Story and photos by Lisa TE Sonne
To get closer to the Amazon’s wildflowers, my friend Beth and I paddled toward the reeds in a hand-carved, wooden canoe, with Rosa, an engaging Riberaňo and her seven-year-old daughter Rosita. In every direction beyond our simple vessel, we saw no signs of humanity. Just green lushness, birdlife, and the dark reflecting waters.
Not far away, but out of sight, was a motorized skiff. Another quarter mile away, our “mothership” the Aria, floated on the Amazon.
The phrases “Amazon river” and “Amazon jungle” conjure images of adventure, wildlife, and, for some, dreadful discomfort – bugs, humidity, heat and dirt. Was it possible to explore some of the nature and culture of this “bucket list” destination in comfort and safety?
The folks at Austin Adventures (http://www.austinadventures.com) connected me with Aqua Expeditions. Aqua offers two small floating boutique hotels as home bases for excursions and interactive experiences for three-, four-, or seven-day cruises with diverse and tested itineraries built so that people of different ages can find things to enjoy.
By the end of our cruise to the headwaters of the Amazon with the convergence of the Ucayali and Maraňon Rivers I witnessed pink river dolphins before breakfast, photographed an anteater’s long tongue darting out (before it fell out of its tree), and caught a piranha fish. I had also enjoyed a rainbow arc above village school children singing, and talked with a naturalist, Roger, who spoke four different languages – English, German, Spanish, and his birth language, which is now known by only 25 families in his village, several hours away. On his days off, Roger makes his children practice speaking with his parents so the language doesn’t die.
At animal rescue centers that re-habilitate orphaned wildlife and abused pets, I fed a manatee from a bottle, hugged a three-toed sloth, had a monkey tug on my camera, and gingerly held the head of 14-foot Anaconda snake that started to wrap part of its thick trunk around my leg (which prompted me to end that experience quickly).
I also had a chance to really enjoy time with Beth, a longtime friend, and meet wonderful fellow passengers occupying the 16 designer suites. Our diverse group hailed from Canada, Japan, Russia, Australia and the US.
As for those possible detractors from taking a trip to the Amazon (dirt, discomfort and insects), here’s how we managed:
Well, we were navigating tropical rivers through one of the greatest jungles on the planet, so, yes I did take malaria pills (no reported cases, just being cautious). I also sprayed my excursion clothes with Sawyers before leaving home. (It had previously served me well, repelling flying insects in Papua New Guinea and other tropical bug spots.) I also used the bug sprays that sat next to sunblock at the tender station on the Aria.
The results? Only one small bite. I never did see huge swarms of mosquitos that I anticipated. And the bugs I did see were magnificent.
On a night excursion, with the full moon weaving between clouds and an occasional firefly flashing, we headed through vines to get to see a “Pink-toed tarantula” about six inches across.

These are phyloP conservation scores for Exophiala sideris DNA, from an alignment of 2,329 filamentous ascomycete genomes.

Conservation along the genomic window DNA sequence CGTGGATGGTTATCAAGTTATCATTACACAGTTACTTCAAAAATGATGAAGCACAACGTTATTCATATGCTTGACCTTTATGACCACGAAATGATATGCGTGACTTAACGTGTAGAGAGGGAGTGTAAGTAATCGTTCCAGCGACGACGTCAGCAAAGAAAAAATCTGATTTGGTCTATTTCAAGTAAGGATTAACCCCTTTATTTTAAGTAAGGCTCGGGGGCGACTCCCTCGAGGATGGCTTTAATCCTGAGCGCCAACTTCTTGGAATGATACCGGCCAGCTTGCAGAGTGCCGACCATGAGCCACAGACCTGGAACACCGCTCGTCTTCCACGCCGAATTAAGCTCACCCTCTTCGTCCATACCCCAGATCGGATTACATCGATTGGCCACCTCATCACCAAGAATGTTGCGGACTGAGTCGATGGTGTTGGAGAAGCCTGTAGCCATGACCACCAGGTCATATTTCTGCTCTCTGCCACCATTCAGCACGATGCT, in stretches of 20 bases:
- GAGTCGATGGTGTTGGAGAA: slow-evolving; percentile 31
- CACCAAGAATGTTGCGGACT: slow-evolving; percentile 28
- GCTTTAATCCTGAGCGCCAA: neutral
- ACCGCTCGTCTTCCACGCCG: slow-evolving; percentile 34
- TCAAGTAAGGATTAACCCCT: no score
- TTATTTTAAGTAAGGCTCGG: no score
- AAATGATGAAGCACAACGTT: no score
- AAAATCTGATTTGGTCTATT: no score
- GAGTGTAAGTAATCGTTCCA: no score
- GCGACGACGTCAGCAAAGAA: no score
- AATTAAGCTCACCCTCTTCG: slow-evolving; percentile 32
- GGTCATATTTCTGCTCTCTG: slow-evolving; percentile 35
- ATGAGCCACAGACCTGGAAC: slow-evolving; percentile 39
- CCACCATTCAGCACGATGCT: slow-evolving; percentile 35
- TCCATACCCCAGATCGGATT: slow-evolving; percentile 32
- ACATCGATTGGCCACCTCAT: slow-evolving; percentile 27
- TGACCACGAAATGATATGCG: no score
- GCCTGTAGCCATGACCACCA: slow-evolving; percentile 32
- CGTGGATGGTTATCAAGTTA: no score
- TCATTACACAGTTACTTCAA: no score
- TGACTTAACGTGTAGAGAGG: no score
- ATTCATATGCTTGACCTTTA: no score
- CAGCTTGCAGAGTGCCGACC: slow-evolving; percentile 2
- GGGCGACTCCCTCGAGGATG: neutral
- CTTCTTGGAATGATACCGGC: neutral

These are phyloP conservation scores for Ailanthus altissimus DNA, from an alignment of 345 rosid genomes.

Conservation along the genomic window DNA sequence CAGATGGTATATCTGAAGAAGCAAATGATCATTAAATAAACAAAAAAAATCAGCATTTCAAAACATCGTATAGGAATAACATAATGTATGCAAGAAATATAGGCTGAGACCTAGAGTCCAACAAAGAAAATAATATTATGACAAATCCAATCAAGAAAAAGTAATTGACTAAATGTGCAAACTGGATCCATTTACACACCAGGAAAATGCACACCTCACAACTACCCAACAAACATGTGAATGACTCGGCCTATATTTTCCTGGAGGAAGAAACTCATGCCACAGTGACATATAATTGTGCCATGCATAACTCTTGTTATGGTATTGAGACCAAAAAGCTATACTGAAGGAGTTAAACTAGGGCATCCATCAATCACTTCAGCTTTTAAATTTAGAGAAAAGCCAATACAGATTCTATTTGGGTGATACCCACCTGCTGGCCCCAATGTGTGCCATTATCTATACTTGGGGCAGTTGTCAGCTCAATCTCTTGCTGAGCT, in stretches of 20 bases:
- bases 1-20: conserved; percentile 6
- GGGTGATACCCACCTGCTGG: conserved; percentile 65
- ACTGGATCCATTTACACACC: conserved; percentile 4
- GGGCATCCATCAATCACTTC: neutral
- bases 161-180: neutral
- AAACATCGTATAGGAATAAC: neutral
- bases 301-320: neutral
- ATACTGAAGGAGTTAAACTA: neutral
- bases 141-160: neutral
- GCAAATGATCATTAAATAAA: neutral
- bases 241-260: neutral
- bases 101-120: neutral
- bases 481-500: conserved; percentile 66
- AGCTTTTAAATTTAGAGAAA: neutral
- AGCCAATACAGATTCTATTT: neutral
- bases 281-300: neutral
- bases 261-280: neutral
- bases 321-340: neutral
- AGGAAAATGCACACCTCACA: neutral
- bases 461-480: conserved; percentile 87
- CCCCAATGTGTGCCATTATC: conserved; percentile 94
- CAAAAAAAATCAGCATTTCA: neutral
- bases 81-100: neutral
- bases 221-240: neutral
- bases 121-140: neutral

On an early morning bird watching jaunt, the skiffs tied together and breakfast was presented to our collective flotilla as we watched winged creatures above. A guide pointed out a grasshopper on the metal front of a boat and said it was called a “Rainbow Grasshopper.” After others snapped their photos, I got up close when it was back on a leaf. It lived up to its name spectacularly.
Aqua provided rubber boots when trails were muddy, and cleaned shoes and clothes when dirtied. Each suite, with its glorious floor to ceiling window view, had a rain showerhead in the adjoining bathroom. A Jacuzzi with cooling cleansing waters was on the third deck. When we weren’t in our suites, one of the dedicated cabin attendants cleaned up behind us. For most of us, jungle life in the Amazon was cleaner than life at home.
In our air-conditioned suites, we set the temperatures ourselves. After shore expeditions, a cold drink and cold cloth were presented. As an added touch, the cloths had been soaked in a tea of cinnamon and cloves, so it smelled refreshing, too. The bartender mixed anything we wanted, and, for an extra fee, the onboard masseuse worked out any remaining stresses.
This viyage included the extras associated with bigger cruises– cleverly folded towels in animal shapes, a cooking and cocktail demonstration plus educational talks. The crew members on this cruise were all from the Amazon region and were willing to talk about their own experiences. The cruise director, Gabriella, could light up a room. The gift shop she helped run included jewelry and napkin holders made from the Amazonians along our route, and a percentage of the profits went back to the villages.
RETURN TO THE MOTHERSHIP
Post kayaking, the skiff transported us to a wider section of the river where we did our best swan dives into the refreshing waters. “Roger, where are we?” I asked our guide.
He surprised me: “You are in the Amazon River, where there are electric eels, anaconda snakes, and lots of piranha!” It was all for grins. He’d taken us to a safe spot where we were a
tiny spec on the vast network of thousands of miles of jungle rivers, grateful to be so comfortable.
For information contact:
Austin Adventures: http://www.austinadventures.com
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